In the Brainholes: creepy dreams, Mass Effect, stories

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I’m still feeling out the format for this blog, but I’m taking a lot of inspiration from the work Chuck Wendig does over at He has several days of the week where he hits specific blog categories — Fridays he usually throws down a writing prompt, for example. Thursdays are usually interviews. Seems like a good idea.

“In the Brainholes” is my current experiment for Friday blog posts. I’m envisioning it as a rundown of the stuff that’s been on my mind throughout the week. Plus I think I’m going to throw a writing prompt/weekend fiction challenge at the end (and shamelessly steal from Chuck). For the time being, until I decide I don’t like this idea anymore.

So away we go.
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Missing ingredient in ‘Inception’: humanity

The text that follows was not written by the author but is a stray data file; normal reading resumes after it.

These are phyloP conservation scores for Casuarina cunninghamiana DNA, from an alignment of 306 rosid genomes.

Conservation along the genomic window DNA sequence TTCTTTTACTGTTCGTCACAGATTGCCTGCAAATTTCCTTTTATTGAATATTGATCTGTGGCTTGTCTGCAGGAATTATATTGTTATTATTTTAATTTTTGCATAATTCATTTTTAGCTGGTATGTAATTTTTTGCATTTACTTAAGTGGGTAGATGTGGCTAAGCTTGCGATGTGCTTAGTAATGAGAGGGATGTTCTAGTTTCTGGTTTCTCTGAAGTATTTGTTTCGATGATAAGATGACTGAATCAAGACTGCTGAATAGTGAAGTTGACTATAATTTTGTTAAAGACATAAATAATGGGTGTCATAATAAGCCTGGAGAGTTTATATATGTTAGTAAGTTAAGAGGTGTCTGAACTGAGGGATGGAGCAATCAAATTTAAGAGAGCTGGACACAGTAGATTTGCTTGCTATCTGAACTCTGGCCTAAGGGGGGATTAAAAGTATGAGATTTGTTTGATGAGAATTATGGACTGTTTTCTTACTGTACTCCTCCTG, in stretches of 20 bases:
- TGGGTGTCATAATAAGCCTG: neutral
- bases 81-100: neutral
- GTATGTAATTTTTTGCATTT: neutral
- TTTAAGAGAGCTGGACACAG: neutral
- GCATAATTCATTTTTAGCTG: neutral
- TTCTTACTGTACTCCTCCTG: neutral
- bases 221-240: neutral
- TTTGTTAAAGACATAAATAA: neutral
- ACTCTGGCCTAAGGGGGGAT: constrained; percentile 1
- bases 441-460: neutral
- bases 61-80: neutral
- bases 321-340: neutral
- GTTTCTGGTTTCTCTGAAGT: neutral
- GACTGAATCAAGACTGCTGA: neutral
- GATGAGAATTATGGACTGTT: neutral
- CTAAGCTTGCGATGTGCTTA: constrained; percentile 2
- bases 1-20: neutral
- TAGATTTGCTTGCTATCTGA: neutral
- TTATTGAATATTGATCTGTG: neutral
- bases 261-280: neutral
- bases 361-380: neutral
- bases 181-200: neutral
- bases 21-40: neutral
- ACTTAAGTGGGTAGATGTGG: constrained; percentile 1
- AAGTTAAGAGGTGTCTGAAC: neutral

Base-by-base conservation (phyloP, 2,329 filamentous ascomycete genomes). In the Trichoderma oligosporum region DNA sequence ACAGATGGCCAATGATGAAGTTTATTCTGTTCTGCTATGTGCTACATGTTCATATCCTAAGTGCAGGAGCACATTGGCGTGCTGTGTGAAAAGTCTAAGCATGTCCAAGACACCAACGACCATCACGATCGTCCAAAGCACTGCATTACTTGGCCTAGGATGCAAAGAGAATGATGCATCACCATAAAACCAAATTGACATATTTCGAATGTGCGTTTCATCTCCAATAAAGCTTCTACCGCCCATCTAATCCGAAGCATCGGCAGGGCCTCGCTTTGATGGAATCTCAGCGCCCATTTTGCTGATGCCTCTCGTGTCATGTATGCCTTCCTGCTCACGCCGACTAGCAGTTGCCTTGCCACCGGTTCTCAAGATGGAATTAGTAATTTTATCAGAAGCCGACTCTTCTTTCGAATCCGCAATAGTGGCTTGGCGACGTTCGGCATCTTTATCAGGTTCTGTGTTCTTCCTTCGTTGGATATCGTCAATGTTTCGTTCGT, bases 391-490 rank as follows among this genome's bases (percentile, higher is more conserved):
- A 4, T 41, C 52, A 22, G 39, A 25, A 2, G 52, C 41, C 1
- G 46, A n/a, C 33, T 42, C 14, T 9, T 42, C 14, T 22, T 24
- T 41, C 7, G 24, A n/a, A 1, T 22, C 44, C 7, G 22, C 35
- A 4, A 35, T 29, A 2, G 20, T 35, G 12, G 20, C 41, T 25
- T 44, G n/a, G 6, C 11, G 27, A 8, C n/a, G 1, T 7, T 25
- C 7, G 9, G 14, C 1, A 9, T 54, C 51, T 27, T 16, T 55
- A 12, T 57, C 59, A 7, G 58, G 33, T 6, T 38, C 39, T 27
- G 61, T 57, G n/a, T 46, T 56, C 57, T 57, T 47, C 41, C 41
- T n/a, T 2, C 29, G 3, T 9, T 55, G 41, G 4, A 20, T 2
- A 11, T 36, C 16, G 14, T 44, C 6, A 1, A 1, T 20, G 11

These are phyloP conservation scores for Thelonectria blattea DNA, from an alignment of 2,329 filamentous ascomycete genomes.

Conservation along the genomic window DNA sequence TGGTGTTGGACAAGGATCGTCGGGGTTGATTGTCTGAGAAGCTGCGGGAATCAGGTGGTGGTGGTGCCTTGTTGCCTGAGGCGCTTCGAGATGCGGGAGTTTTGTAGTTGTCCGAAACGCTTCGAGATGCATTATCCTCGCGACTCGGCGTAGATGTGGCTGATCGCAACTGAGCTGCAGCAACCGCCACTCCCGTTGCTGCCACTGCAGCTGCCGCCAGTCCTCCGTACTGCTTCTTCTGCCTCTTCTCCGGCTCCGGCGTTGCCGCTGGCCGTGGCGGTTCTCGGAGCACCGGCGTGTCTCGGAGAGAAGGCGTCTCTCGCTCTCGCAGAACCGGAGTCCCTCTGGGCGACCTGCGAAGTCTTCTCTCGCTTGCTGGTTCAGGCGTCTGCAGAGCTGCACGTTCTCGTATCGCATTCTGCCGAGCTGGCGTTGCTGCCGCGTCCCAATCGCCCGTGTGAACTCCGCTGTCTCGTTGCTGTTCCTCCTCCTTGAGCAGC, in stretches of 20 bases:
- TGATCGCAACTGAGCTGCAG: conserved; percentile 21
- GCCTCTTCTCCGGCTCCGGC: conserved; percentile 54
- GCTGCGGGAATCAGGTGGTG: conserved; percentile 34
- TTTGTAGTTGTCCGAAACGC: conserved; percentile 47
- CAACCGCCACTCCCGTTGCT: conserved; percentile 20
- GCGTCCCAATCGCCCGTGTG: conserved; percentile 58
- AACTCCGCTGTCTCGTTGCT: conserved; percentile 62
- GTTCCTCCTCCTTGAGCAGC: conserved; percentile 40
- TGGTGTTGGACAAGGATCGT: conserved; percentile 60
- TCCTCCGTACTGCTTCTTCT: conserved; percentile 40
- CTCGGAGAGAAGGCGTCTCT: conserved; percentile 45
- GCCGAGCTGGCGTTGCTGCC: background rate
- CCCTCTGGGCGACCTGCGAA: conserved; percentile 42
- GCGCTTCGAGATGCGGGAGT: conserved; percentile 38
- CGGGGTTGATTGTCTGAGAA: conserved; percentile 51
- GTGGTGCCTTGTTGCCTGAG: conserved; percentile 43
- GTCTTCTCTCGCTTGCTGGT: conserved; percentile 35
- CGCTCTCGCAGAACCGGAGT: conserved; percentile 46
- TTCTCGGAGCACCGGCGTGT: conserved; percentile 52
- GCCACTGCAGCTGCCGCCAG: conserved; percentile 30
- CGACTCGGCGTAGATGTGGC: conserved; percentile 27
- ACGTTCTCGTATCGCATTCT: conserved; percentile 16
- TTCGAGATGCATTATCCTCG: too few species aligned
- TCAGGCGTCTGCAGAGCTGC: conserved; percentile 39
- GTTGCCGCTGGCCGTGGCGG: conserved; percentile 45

Let me qualify the following statements by saying that there are things I really liked about Inception, and if it had been made by virtually any other person, I would be more forgiving.

But this is something written and directed by Christopher Nolan, and therefore its flaws are all the more glaring. As a story, Inception is all setup and no payoff, all concept and no heart – all science, no humanity.

By now I’m sure you’ve heard all you need to about the film. Inception is about entering dreams in order to steal information from a person’s subconscious. Leonardo DiCaprio and his squad of dream-raiders do this for a living. They’re very good, but it’s highly illegal.

The dreams have a ton of rules (much more than the similar but comparably less complicated[!] world of The Matrix). Get killed in a dream and you wake up. Dream time is faster than real time. You’ll never remember the beginning of a dream, and you need an object to carry around with you so that you can hold it and feel if it is different than the object is in reality, and thusly know if you’re in the dream world or the real world. You can’t change too much in a dream or the dreamer’s subconscious will rise up and attack you. Pain in a dream is as real as anywhere else.

Imagine all this mess as the first half an hour of a film.

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